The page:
Seth Powers's disturbing The Proposal begins with a simple revival of the short Chekhovian farce of the same name. But the actor/director (Daniel Irizarry) isn't quite sure the message is getting across, and doesn't know how to simultaneously reach the older theatergoers looking to relive the peaceful past of passive theater and the younger iPod generation. The question he poses is a bloody difficult one--"Why can't theater be art?"--and it's made all the bloodier by the violence of good doctor Chekhov (Laura Butler) and the well-intentioned puerility of a thick-bearded, cookie-laden Nietzsche (Vic Peterson). Actor's search for truth twists into a dark farce, from an animalistic portrayal of the creation myth to a Gallagher-like climax, with a few breaks to dance the mazurka. Under normal conditions, such dangerous leaps in illogic would simply be dismissed as pretension, but Irizarry wrestles Powers's script to the floor by grounding everything in the intensely physical, and it's near impossible to look away.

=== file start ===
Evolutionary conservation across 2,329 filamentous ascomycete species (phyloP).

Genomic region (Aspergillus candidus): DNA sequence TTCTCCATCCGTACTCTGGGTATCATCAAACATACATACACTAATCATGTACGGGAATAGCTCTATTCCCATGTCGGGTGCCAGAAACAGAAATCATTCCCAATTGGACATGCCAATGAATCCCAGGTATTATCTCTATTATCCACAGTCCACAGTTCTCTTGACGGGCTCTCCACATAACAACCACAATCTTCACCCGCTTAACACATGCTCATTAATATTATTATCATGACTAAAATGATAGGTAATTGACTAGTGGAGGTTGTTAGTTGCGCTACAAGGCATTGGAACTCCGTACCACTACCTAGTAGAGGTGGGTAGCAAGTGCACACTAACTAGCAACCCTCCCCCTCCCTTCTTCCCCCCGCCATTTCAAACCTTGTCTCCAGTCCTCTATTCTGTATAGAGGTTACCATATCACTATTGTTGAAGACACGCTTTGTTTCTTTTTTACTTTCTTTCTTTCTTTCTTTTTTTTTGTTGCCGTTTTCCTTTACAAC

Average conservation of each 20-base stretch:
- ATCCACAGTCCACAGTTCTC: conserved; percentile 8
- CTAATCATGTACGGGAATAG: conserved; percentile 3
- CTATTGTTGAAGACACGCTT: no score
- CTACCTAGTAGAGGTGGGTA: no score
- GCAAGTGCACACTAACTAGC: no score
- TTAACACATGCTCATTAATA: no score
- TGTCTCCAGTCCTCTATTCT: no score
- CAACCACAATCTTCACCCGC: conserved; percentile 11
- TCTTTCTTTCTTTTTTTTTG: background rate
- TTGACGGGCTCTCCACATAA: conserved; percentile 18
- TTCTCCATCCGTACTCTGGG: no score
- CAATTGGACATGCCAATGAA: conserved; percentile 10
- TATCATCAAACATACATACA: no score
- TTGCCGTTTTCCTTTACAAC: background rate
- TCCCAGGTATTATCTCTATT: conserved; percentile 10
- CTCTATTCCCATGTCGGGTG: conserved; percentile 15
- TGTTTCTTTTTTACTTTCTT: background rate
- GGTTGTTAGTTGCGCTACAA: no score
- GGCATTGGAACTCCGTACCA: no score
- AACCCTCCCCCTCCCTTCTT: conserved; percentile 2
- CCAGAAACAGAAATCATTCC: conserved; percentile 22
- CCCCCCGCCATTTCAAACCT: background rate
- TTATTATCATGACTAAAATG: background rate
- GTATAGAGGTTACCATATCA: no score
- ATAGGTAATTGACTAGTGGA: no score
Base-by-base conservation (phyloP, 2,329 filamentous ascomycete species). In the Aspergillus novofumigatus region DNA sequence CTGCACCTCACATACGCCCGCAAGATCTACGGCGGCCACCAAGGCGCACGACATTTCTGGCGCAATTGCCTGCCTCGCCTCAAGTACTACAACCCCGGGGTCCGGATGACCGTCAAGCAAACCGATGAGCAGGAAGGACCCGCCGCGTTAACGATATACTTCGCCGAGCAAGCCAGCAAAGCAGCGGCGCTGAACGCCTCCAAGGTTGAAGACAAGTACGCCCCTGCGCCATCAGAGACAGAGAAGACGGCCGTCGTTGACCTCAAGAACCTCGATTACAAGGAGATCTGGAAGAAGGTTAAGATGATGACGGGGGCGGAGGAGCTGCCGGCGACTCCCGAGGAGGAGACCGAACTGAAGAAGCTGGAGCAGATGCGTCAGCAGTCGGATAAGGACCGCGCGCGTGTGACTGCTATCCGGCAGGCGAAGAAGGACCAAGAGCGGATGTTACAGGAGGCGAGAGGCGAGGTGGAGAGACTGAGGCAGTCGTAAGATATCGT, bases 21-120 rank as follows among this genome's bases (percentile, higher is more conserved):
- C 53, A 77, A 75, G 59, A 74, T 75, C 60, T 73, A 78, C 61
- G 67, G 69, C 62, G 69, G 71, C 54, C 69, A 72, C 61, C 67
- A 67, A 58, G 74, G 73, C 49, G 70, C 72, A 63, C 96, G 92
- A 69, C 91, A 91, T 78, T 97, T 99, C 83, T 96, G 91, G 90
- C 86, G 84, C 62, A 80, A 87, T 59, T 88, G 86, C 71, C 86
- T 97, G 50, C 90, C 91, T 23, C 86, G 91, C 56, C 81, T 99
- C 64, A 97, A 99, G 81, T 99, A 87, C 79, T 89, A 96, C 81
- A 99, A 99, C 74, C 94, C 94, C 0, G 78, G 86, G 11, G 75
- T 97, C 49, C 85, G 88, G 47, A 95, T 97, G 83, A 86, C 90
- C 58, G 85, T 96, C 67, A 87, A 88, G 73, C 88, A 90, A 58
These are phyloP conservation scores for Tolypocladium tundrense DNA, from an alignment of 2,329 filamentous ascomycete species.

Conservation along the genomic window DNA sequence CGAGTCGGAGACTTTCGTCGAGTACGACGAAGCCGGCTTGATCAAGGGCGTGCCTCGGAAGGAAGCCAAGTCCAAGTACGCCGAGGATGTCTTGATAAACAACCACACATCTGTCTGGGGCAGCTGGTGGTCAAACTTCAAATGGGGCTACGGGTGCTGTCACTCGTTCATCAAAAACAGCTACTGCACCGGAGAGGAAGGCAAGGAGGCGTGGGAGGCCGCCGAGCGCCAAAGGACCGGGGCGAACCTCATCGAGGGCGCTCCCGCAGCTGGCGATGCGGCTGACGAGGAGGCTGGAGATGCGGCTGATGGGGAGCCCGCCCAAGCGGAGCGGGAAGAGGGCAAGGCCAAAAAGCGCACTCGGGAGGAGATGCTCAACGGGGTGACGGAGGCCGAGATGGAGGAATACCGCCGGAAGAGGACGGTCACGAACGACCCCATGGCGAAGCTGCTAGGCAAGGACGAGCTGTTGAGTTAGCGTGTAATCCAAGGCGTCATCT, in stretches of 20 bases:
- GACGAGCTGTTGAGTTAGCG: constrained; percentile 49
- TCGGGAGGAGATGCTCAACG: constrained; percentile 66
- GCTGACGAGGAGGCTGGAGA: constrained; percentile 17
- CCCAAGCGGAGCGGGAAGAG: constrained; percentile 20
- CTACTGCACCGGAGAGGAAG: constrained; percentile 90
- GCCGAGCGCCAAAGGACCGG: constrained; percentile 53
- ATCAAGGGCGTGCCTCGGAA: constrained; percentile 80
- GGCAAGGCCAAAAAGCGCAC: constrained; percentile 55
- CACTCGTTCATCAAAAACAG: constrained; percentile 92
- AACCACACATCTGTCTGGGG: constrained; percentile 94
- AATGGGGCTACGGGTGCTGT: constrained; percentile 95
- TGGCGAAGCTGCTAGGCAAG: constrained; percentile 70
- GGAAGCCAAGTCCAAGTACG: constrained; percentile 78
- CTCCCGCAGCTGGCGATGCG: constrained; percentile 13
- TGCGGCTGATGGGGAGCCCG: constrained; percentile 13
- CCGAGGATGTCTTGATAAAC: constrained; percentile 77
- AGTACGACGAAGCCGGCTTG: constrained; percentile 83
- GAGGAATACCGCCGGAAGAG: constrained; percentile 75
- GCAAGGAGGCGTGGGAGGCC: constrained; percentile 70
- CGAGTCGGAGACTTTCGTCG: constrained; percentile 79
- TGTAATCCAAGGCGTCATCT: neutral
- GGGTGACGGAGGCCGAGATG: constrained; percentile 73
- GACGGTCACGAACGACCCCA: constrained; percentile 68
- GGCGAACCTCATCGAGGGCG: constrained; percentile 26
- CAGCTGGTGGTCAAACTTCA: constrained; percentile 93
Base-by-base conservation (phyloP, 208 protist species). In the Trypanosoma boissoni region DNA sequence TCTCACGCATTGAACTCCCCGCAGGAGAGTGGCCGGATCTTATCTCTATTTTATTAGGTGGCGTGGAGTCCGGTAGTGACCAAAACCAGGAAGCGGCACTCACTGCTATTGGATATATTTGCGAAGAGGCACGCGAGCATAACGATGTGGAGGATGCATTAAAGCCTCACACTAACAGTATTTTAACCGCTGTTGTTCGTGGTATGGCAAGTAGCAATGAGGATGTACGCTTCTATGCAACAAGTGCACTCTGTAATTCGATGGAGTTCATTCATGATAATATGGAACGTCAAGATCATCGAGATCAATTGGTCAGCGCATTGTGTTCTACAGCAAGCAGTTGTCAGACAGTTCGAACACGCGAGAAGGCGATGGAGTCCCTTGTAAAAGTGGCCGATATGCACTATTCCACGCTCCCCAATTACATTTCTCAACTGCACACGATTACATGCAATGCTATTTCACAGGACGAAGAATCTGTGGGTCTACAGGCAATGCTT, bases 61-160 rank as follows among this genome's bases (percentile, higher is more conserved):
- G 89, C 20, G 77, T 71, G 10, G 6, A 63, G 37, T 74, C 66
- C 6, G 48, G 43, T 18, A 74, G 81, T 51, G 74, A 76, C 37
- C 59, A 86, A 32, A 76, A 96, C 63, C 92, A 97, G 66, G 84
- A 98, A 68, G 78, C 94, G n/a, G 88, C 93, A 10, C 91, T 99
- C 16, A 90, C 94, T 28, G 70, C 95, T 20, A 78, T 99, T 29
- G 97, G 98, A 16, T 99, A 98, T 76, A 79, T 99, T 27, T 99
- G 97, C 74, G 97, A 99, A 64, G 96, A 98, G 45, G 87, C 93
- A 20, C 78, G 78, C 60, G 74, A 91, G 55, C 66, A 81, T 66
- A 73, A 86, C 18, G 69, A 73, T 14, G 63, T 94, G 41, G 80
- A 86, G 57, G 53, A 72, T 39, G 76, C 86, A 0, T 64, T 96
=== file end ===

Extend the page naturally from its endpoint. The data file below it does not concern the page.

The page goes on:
[Note: To clarify a point, when a script tackles complex ideas in a nontraditional way, the casual theatergoer is quick to label it as "pretentious." If I were to have simply read Seth's script , I might have done the same. But this is why theater works best as a collaborative effort: I very much enjoyed The Proposal, and it illustrates the positive ways in which even pretension itself can be used to enrich the very valid critiques being made about art.]